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Jun 1, 2018

A Quick Primer on Transubstantiation

Chris Mueller

Every time the Mass is celebrated, something incredible happens. A miracle takes place. During the Eucharistic rite, the priest speaks Jesus’ words from the Last Supper:

Take, eat; this is my body.”  And he took a cup, and when he had given thanks he gave it to them, saying, “Drink of it, all of you; for this is my blood of the covenant, which is poured out for many for the forgiveness of sins. …” (Matthew 26:26-28)

The simple unleavened hosts and wine become the actual Body and Blood of our Savior, Jesus Christ.

It is more than just a symbolic meal, it is an actual partaking in the real presence of Jesus Christ. In the Eucharist, Jesus becomes fully present to us. It is more than dead flesh. He is alive! The Eucharist is his Body, his Blood, his Soul and his Divinity. We actually consume the real presence of Jesus Christ and invite him to unite us more fully to him.

All of that is true. Yet, you may have noticed that upon receiving the Eucharist, it does not actually appear to be any different than it was before its consecration. In fact, most of the time, there is absolutely no physical evidence that a change has occurred at all. So what gives? How can it be Jesus when it looks and tastes like bread and wine? The word the Church uses to help us understand is transubstantiation.

Breaking Down the Word 

It isn’t a word that is used all that often outside of the Church. In fact, the word was created specifically to describe the Eucharist. So, what does it mean? Let’s break the word down to find out.

The first part of the word, “trans”, indicates a change. The second half of the word refers to what is being changed; in the case of transubstantiation, the substantia, or substance.  Put the two parts together and what the word is telling us is that the substance is changing. This is important in understanding what takes place.

Please note, the Church does not tell us that a transformation is taking place. In transformation, the form changes. As we already discussed, that’s not what happens at the consecration. The form stays the same. It is the substance that changes. The “what it is” changes, not the “what it looks like.”  OK, that can still be a little confusing.

Form and Substance

Well, If I laid down a pork chop and filet minion in front of you, you’d probably have no problem in agreeing with me that both are flesh. The substance, what they are, can be said to be the same. They are flesh. They only differ—to use the language of St. Thomas Aquinas—in the accidents; meaning the look, touch, taste, and so on. The color of the meat does not make it meat. The taste does not make it flesh. Pork and beef taste and look quite different, yet they are still both meat. The accidents don’t change the substance.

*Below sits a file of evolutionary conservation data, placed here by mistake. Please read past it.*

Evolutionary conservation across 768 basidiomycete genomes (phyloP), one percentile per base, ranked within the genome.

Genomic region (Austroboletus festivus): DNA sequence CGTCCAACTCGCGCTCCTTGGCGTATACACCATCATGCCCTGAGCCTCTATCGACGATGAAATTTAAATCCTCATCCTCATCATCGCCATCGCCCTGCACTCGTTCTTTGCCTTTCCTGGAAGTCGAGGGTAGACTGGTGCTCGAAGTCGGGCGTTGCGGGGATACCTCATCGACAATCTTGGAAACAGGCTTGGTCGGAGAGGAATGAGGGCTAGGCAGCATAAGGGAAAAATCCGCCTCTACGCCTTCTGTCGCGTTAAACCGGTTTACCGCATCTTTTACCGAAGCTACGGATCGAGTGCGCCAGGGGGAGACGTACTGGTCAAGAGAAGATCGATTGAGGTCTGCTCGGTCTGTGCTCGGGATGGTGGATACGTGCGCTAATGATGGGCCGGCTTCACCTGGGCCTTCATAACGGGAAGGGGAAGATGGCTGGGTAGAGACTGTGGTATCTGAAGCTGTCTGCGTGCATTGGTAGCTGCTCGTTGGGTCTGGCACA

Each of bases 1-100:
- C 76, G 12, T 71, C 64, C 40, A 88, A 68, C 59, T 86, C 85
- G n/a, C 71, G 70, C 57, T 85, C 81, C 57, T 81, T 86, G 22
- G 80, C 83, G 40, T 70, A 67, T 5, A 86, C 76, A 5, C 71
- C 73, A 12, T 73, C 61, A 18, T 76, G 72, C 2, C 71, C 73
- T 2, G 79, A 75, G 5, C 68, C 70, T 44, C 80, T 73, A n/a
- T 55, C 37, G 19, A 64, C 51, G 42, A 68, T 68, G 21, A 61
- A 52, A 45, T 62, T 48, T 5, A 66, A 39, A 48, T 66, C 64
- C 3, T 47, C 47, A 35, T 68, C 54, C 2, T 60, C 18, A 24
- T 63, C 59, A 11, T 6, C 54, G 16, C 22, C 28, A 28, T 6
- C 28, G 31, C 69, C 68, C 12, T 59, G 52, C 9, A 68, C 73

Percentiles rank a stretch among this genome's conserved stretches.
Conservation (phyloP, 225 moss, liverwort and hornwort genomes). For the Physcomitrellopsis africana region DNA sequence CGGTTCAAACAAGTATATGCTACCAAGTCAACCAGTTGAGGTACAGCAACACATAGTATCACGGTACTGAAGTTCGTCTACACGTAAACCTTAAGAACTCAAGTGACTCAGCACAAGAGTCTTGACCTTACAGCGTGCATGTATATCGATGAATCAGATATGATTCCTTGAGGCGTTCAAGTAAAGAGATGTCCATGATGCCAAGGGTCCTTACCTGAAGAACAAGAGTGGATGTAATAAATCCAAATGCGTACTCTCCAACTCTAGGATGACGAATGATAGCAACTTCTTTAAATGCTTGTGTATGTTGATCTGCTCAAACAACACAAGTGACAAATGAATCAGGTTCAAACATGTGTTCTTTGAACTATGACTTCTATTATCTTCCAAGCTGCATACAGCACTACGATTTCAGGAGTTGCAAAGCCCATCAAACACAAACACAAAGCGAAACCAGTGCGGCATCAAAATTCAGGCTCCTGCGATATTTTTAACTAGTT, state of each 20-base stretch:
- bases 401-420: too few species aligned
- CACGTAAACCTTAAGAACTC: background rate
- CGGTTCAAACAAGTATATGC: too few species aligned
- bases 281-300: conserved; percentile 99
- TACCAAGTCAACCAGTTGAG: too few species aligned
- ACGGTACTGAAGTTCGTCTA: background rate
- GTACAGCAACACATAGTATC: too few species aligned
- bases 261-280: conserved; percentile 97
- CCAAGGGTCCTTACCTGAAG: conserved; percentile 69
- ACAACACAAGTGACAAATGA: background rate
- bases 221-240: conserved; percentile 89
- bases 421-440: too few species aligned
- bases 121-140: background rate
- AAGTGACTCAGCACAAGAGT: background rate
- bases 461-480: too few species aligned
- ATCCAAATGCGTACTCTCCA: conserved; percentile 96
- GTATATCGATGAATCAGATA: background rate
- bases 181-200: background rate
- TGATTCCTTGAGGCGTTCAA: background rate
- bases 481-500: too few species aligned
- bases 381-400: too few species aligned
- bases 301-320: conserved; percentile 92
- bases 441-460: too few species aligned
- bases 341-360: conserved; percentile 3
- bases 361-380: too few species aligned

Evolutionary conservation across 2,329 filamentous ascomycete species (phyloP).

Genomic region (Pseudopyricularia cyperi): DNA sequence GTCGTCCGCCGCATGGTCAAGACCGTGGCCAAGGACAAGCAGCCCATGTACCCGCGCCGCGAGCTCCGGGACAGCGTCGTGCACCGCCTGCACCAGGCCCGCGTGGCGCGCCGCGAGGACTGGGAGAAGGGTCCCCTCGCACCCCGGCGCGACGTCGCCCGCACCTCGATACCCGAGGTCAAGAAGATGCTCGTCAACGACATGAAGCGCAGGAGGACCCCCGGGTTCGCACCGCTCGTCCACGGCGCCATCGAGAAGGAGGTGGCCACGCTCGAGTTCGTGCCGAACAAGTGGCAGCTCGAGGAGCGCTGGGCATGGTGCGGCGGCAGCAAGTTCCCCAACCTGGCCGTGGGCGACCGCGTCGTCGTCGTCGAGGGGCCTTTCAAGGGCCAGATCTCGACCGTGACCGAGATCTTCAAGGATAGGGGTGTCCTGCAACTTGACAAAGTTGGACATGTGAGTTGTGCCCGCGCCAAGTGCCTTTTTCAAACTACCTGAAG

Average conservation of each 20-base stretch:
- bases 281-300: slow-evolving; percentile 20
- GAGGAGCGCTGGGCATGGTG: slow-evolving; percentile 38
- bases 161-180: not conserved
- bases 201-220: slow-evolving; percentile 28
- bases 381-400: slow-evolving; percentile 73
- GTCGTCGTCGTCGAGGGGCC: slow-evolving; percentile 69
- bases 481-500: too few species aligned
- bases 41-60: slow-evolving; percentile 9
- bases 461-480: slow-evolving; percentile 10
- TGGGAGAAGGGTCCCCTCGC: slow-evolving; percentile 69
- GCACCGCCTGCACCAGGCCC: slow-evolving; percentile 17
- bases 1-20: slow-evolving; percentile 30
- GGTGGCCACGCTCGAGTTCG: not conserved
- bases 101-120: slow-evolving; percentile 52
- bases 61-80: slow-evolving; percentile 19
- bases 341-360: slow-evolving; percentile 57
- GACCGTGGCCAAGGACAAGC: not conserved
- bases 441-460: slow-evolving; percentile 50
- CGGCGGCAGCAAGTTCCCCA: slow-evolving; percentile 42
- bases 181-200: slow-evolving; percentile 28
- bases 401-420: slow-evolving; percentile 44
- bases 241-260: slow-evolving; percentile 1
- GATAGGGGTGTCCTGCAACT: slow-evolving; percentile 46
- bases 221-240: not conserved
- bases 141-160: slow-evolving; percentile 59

Another example might be to consider two forty-year-old men. Both are in substance, the same: human men. But, one might have blond hair and blue eyes while the other has red hair and green eyes. One might have dark skin, while the other has light skin. One might be three hundred pounds and the other a buck forty-five. That all may be true, but they are still men. The accidents, what they look like, do not change the substance, what they are.

Well, the Church tells us that the Eucharist—while it retains the accidents (look, taste, feel, etc.) of bread—in substance is changed to the Body, Blood, Soul, and Divinity of Christ. Yes, it is a little hard to comprehend. It’s a big leap to say that while it looks, tastes, and feels like bread, it is in substance Jesus. But, that is what happens. The reality is this is something that can be explained with the language of philosophy, as I have just tried to do, but only fully accepted with the eyes of faith. St. Thomas Aquinas, in the beautiful hymn, Tantum Ergo writes about this:

Down in adoration falling,
Lo! the sacred Host we hail;
Lo! o’er ancient forms departing,
Newer rites of grace prevail;
Faith for all defects supplying,
Where the feeble senses fail.

Did you catch that last part? When we encounter the Eucharist, the Church teaches that we encounter Christ. When we receive it, we receive him. The form of the bread and wine may not have changed, but the substance, the “what it is” has. Yes, that is a little confusing. That’s OK. This Sunday, invite Jesus to supply the faith needed to see him where your senses may fail to do so.

You May Also Like:

Early Church Fathers Upholding Transubstantiation in Their Own Words

Christ Spans the Centuries in Eucharistic Miracles: Buenos Aires & Lanciano

Can Catholics Receive Communion in Non-Catholic Churches?

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    • Max, why are 25 reasons necessary? If it is false, you surely have your one most compelling reason. Why don’t you offer that here, and we can see if it holds water.

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